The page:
The U.S. Postal Service (USPS) has begun a two-week trial run using a self-driving tractor-trailer big rig to haul the mail between Dallas and Phoenix along U.S. Interstate-10 and other highways. Each of the five scheduled trips includes a human crew of two who will follow rules on hours of service, switching positions at various times over the 22-hour, 1,065-mile trip.
The self-driving trucks are being supplied by TuSimple, a startup based in San Diego and Beijing that has raised about $178 million in venture funding, including a $95 million Series D round in February that pushed the post-funding valuation of TuSimple to nearly $1.1 billion. The company also has a testing site in Tucson as well. TuSimple’s seed funding came from Sina.com, a Chinese mobile value-added services company. Chipmaker Nvidia also has invested in the company.
TuSimple has been running autonomous trucks on two 200-mile local delivery routes in Arizona. The company expects to have more than 50 tractors in its fleet by next month, up from 11 in February.
The company uses tractors from Navistar and equips them with its own self-driving technology based on nine cameras. The company’s better-known competitor, Tesla, also uses camera technology, as opposed to other developers of autonomous vehicles that have chosen to use lidar (light detection and ranging) laser technology. While the company has said little about its autonomous driving technology, we snagged this description of how much computing power Tesla has behind its camera-based Autopilot system.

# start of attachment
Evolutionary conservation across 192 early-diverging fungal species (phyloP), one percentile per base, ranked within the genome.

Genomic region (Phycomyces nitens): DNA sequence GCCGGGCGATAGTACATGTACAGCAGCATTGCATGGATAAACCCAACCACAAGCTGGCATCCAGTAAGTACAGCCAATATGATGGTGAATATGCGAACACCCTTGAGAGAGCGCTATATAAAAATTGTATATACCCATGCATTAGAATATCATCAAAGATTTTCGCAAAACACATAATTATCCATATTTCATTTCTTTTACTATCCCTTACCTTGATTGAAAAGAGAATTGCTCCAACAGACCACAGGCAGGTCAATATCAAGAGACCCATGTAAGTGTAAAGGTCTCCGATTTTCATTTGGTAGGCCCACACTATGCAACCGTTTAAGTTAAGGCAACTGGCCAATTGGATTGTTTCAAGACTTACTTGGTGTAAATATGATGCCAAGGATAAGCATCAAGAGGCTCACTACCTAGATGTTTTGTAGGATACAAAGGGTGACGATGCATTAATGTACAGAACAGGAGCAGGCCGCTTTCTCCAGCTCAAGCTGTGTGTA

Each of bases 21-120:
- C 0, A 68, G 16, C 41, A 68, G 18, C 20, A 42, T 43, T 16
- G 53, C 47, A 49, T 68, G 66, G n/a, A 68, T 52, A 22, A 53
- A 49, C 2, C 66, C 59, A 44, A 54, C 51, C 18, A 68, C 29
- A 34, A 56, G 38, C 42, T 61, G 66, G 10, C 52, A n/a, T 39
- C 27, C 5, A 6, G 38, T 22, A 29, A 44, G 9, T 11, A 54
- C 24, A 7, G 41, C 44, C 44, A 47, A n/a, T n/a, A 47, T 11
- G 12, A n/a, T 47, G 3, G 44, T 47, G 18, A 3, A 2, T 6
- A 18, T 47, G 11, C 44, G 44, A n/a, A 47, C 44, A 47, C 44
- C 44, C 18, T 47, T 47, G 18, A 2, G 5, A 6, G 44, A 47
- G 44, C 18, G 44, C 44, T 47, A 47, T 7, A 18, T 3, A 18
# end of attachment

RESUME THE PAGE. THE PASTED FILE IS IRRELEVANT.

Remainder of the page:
Robert Brown, TuSimple’s director of public affairs told Automotive News that the company hopes the USPS will sign a long-term contract for the autonomous trucks, but there is no commitment yet: “We left it at, ‘Let’s see how this pilot goes.’ Going from there, … there’s room and potential to continue this relationship. For the Postal Service, automation is a good business model. They have tight delivery windows with next-day and two-day shipping. Once you can remove hourly service constraints, that’s when it gets incredibly interesting.”
It could get even more interesting if California allowed self-driving trucks on the state’s highways. In 2016, California joined with Arizona, New Mexico and Texas to form the Interstate-10 Corridor Coalition with the goal of coordinating rules and regulations for self-driving vehicles operating through multiple legal jurisdictions. California limits the vehicle weight for a self-driving car or truck to 10,000 pounds. The Ports of Long Beach and Los Angeles are the busiest in the country.
A USPS spokesperson also told Automotive News that the two-week pilot project boosts efforts “to operate a future class of vehicles which will incorporate new technology to accommodate a diverse mail mix, enhance safety, improve service, reduce emissions, and produce operational savings.” Even though it ran a deficit of nearly $4 billion in the fiscal year ended last September, the USPS is still the most popular federal agency with Americans.